• 16 unit/mL concentration =  50 mL/hr 

Concurrent Dextrose

Ensuring glucose is 100-150 mg/dL or greater is reasonable.

  • Consider running a continuous dextrose infusion- 0.5 grams/kg/hr concurrently with insulin
  • Dextrose 10% infusion can be started however it is recommended to utilize D25 or D50 infusion through central venous access to decrease additional fluid burden. 
  • If the patient becomes hypoglycemic, don’t try to decrease the insulin dose, rather increase the dextrose requirement 

Insulin Risks


  1. Point of care glucose every 30 minutes until stable than ever 1-2 hours


Potassium- insulin shifts the potassium to the intracellular space thereby reducing serum potassium levels. 

  1. Check baseline potassium, and then every 6 hours. Hospital protocols will vary in goal potassium level, however ensuring potassium >3.5 meq/L is reasonable.  

Weaning Insulin off

  • While not clearly described in the literature, a reasonable approach to discontinuing HIE is to decrease insulin by 1 unit/kg/hr every 1 hour or 2 units/kg/hr every 2 hours (depends on the nurse’s availability) until off.  
  • Dextrose supplementation should continue for the first 24 hours after insulin discontinuation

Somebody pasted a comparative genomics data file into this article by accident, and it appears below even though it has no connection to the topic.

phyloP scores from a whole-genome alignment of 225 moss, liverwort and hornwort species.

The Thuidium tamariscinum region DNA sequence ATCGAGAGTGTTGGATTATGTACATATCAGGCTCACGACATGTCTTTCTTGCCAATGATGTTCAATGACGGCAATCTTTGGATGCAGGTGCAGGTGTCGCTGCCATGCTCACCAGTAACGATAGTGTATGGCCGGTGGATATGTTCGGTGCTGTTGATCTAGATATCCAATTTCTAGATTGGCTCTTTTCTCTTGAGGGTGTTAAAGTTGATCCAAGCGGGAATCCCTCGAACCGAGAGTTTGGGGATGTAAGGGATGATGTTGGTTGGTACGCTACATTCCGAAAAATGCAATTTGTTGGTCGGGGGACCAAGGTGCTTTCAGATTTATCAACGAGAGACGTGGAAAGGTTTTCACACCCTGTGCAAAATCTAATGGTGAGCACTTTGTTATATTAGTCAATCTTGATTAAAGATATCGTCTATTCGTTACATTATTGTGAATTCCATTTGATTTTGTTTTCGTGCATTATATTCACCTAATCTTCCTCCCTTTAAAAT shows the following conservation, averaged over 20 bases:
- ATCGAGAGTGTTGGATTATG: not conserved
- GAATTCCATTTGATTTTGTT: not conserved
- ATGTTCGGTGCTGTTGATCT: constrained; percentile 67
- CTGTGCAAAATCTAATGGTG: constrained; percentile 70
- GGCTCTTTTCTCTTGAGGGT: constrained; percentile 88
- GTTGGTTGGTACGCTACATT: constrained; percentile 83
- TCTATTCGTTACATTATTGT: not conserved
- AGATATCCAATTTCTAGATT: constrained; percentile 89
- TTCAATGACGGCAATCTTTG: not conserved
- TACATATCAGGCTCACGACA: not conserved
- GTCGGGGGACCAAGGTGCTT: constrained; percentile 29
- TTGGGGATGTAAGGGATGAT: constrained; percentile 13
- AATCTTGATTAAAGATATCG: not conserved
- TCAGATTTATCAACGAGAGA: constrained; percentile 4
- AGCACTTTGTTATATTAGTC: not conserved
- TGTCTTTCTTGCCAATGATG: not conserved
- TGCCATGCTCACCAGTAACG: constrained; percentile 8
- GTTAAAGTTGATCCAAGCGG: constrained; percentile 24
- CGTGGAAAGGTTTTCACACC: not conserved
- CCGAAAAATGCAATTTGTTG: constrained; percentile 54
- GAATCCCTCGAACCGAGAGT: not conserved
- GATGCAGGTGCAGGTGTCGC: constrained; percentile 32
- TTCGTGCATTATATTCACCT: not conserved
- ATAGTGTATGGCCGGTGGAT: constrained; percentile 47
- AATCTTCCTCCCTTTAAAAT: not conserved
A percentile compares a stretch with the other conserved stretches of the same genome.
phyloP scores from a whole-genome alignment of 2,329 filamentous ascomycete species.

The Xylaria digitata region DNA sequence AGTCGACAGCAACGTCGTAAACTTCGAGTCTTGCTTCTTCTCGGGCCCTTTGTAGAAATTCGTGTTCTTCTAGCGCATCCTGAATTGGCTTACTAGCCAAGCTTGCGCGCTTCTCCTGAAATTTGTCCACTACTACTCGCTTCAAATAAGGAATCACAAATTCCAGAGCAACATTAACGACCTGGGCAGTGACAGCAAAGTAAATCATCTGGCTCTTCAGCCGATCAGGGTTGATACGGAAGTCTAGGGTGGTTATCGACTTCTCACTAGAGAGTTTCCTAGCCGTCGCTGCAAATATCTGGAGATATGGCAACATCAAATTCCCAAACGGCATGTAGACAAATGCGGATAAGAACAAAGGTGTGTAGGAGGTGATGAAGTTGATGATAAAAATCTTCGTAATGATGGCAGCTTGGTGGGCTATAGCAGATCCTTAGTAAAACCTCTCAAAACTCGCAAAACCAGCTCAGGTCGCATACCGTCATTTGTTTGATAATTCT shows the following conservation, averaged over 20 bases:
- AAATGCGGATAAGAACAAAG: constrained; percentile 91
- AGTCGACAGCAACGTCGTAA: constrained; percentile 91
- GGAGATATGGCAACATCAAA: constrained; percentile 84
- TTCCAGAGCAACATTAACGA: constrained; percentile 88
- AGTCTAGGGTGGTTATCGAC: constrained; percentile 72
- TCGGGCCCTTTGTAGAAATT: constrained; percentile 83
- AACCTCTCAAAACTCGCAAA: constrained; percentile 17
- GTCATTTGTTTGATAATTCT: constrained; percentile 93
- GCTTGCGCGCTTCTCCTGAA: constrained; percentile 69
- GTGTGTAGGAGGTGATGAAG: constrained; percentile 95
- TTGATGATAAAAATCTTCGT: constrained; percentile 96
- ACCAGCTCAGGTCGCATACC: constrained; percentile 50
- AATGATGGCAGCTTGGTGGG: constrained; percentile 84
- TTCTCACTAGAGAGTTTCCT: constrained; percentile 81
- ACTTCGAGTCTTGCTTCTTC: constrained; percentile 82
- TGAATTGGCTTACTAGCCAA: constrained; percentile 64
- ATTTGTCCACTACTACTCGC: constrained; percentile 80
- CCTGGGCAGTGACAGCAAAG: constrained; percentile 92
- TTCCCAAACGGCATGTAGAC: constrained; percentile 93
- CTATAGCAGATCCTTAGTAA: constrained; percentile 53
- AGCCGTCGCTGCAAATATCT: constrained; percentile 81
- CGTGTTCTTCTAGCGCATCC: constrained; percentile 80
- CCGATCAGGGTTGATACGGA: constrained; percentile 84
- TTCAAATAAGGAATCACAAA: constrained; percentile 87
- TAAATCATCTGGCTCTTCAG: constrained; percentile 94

• Potassium concentrations should also be assessed after insulin discontinuation

The Debrief

  1. High dose insulin is a recommended treatment strategy in the management of calcium channel blocker and beta-blocker overdose
  2. The regimen includes 1 unit/kg bolus followed by a 0.5-10 unit/kg/hr infusion which should be accompanied by 0.5 gram/kg/hr dextrose infusion to prevent hypoglycemia
  3. The patient’s glucose and potassium should be carefully monitored in the first 24 hours after insulin discontinuation


  1. Gummin DD, Mowry JB, Spyker DA, et al. 2018 Annual Report of the American Association of Poison Control Centers’ National Poison Data System (NPDS): 36th Annual Report [published correction appears in Clin Toxicol (Phila). 2019 Dec;57(12):e1]. Clin Toxicol (Phila). 2019;57(12):1220-1413. doi:10.1080/15563650.2019.1677022
  2. Engebretsen KM, Kaczmarek KM, Morgan J, Holger JS. High-dose insulin therapy in beta-blocker and calcium channel-blocker poisoning. Clin Toxicol (Phila). 2011;49(4):277-283. doi:10.3109/15563650.2011.582471 
  3. Stellpflug SJ, Kerns II W. Stellpflug S.J., & Kerns II W Stellpflug, Samuel J., and William Kerns II.High-Dose Insulin. In: Nelson LS, Howland M, Lewin NA, Smith SW, Goldfrank LR, Hoffman RS. Nelson L.S., & Howland M, & Lewin N.A., & Smith S.W., & Goldfrank L.R., & Hoffman R.S.(Eds.),Eds. Lewis S. Nelson, et al.eds. Goldfrank’s Toxicologic Emergencies, 11e. McGraw-Hill; Accessed December 11, 2020. https://accessemergencymedicine.mhmedical.com/content.aspx?bookid=2569&sectionid=210262908  
  4. Laskey D, Vadlapatla R, Hart K. Stability of high-dose insulin in normal saline bags for treatment of calcium channel blocker and beta blocker overdose. Clin Toxicol (Phila). 2016;54(9):829-832. doi:10.1080/15563650.2016.1209766